Interestingly, we find that moving towards the Li_{3}NbO_{4}-rich side, B, G, and E decrease but B/G and ν increase. The relatively lower values of B, G, and E for Li_{3}NbO_{4}-rich compositions indicate that they possess improved mechanical properties, whereas the higher values of B/G and ν indicate that they exhibit more ductile character helping reduce Li dendrite formation role, a key advantage for ASSB applications. This suggests that, the newly discovered stoichiometries towards the Li_{3}NbO_{4}-rich side of the LiVO_{2}–Li_{3}NbO_{4} pseudobinary tieline will have better mechanical properties than the experimentally known stoichiometries of Li_{1.3}Nb_{0.3}V_{0.4}O_{2} (ref. 21) and Li_{1.25}Nb_{0.25}V_{0.5}O_{2} (ref. 23) with Li_{23}Nb_{7}V_{2}O_{32} having the best ductile properties. Our results further suggest that it may be possible to search for even more ductile materials by considering more Li_{3}NbO_{4}-rich compositions for which B/G can reach values up to 1.75 and higher and thus may serve as a design rule for finding cathode materials with improved mechanical properties.
Dynamical stability
Fig. 7 shows the phonon dispersion and corresponding density of states (DOS) calculated under the harmonic approximation for two of our most promising stoichiometries: (a) Li_{23}Nb_{7}V_{2}O_{32} and (b) Li_{4}NbVO_{6}. The absence of imaginary modes indicates that these two structures are dynamically stable, with no predicted phase transitions. We note that there is an imaginary mode with small frequency near Γ approaching from the (0, 0, 0.5) point for Li_{23}Nb_{7}V_{2}O_{32}. This can be attributed to an artifact of the Fourier interpolation which could be removed by calculating explicit dynamical matrices on a finer grid in this direction. However, this is computationally very expensive given the size of our disordered supercell and should not impact our conclusion that both structures are dynamically stable.
Phonon dispersion plots. Phonon dispersion under the harmonic approximation and the corresponding density of states for (a) Li<sub>23</sub>Nb<sub>7</sub>V<sub>2</sub>O<sub>32</sub> and (b) Li<sub>4</sub>NbVO<sub>6</sub>. The absence of imaginary frequencies confirms the dynamical stability of the structures.Kinetics of Li<sup>+</sup> transport
Understanding the kinetics of Li^{+} transport is crucial for the design of any battery component. Atomistic mechanisms of Li^{+} transport, such as diffusion pathways and corresponding activation barriers, can provide useful information that is otherwise difficult to obtain from experiments. Over the past few decades, the kinetic transport of several Li-excess transition-metal oxide cathodes and anodes has been well studied based on percolation theory.^{80–85} In this work, we have utilised three common methodologies to obtain a qualitative understanding of atomistic diffusion processes in these materials: (i) AIMD (ii) CINEB, and (iii) BVSE. We initially ran a 40 ps computationally-expensive AIMD simulations on the various stoichiometries with and without Li^{+} vacancies at low (600 K), medium (1000 K) and high (1400 K) temperatures (Fig. S9†). In all cases, we did not find significant Li^{+} movement during the 40 ps run, revealing the sluggish nature of Li^{+} diffusion in these materials, likely owing to the rock-salt crystal framework. This is in good agreement with previous reports on Li_{3}NbO_{4}^{86} and LiVO_{2}.^{87} Next, we used another computationally-expensive technique, CI-NEB, on the simplest stoichiometry, Li_{4}NbVO_{6}, containing only 12 atoms in the unit cell with 4 unique Li sites. We chose this stoichiometry for the convenience of CI-NEB calculations where identifying predefined diffusion pathways is a requirement. However, a few of our stoichiometries contain large supercells where identifying unique Li sites and enumerating all possible corresponding unique diffusion pathways is a challenging task. Therefore, in the last step we used a computationally inexpensive BVSE approach to qualitatively estimate diffusion barriers and reaction pathways in these complex disordered materials.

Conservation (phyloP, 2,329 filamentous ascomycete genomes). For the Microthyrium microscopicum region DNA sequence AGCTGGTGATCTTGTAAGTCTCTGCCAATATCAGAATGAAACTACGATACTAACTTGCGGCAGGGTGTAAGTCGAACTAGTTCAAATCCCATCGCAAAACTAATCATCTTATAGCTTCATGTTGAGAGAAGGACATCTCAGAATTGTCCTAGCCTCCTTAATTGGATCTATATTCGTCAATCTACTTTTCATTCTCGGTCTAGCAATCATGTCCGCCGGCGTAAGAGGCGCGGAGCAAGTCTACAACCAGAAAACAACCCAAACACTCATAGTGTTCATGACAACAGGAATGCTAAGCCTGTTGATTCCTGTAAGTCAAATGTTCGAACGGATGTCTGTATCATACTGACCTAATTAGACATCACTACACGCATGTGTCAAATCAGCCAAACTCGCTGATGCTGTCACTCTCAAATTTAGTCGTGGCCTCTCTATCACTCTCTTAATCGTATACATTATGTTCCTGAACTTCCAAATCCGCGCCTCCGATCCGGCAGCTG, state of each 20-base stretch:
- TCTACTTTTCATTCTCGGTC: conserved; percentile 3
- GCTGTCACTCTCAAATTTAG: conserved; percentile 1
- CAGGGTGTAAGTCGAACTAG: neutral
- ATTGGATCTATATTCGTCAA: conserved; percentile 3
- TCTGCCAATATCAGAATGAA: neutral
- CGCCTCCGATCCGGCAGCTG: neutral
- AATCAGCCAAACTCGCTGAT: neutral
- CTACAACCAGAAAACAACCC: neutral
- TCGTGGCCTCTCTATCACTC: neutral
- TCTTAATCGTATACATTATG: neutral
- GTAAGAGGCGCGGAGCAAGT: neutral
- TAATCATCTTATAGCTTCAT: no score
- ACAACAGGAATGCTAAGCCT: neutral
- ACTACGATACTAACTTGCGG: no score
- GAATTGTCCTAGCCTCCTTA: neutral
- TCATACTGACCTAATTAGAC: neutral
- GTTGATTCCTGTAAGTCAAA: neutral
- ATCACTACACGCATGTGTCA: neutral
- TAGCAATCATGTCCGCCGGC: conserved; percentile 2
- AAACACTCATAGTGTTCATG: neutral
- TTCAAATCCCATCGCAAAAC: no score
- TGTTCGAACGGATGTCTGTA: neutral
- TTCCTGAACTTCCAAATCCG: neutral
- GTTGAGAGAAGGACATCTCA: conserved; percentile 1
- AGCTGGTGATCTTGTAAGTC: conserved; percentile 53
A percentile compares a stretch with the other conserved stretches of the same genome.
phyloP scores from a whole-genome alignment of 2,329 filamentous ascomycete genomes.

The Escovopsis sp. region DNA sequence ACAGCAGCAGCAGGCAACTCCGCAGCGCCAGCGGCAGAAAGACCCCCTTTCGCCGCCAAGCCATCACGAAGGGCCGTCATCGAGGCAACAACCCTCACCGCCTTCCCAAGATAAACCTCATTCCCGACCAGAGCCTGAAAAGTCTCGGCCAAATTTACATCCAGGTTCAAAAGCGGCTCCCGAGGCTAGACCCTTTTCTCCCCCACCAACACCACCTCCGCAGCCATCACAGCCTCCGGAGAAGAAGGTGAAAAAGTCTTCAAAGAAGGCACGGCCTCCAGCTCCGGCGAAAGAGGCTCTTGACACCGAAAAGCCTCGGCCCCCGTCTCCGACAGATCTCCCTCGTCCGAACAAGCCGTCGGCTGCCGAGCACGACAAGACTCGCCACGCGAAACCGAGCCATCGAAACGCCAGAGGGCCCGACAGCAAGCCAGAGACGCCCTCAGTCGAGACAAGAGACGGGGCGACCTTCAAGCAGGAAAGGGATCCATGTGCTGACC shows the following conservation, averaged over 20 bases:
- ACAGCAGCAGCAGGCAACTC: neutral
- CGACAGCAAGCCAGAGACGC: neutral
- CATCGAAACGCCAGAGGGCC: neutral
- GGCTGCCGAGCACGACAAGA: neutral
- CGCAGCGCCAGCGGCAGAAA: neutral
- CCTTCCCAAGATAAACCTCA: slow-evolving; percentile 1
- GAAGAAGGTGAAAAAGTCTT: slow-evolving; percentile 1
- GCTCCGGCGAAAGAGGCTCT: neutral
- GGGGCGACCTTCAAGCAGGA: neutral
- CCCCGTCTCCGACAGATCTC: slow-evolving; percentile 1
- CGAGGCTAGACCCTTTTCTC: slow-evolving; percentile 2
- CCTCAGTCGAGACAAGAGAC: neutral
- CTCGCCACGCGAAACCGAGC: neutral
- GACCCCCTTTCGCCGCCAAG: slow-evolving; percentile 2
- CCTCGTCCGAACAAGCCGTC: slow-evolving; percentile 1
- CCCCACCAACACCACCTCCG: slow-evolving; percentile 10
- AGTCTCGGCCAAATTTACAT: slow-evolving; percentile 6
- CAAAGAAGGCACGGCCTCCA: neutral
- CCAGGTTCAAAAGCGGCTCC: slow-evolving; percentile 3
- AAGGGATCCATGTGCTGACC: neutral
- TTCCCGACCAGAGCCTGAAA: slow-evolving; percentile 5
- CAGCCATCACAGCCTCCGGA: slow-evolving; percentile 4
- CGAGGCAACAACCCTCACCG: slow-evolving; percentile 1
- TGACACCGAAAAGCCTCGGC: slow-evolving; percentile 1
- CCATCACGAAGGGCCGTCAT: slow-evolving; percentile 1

In Fig. 8, we compile our CI-NEB and BVSE findings for Li_{4}NbVO_{6} to benchmark these two methods. The results for the remaining stoichiometries are shown in Fig. S3–S7 in the ESI† (BVSE-computed full diffusion pathways and corresponding diffusion barriers). Fig. 8(a) represents the unit cell of the Li_{4}NbVO_{6} crystal structure with four symmetrically unique Li sites marked on it. The various possible elementary Li^{+} jumps are marked with different colours. In Fig. 8(b), CI-NEB computed Li^{+} migration barriers are shown with the same colour coding that represents the different elementary Li^{+} hops in Fig. 8(a). The lowest CI-NEB barrier is found for the Li1 → Li4 → Li1 → Li4 pathway along the (001) direction, with an activation barrier of 0.56 eV (path-3). The full Li1 → Li4 → Li1 → Li4 pathway can be easily visualised in Fig. 8(c) in a larger supercell, marked by black arrows.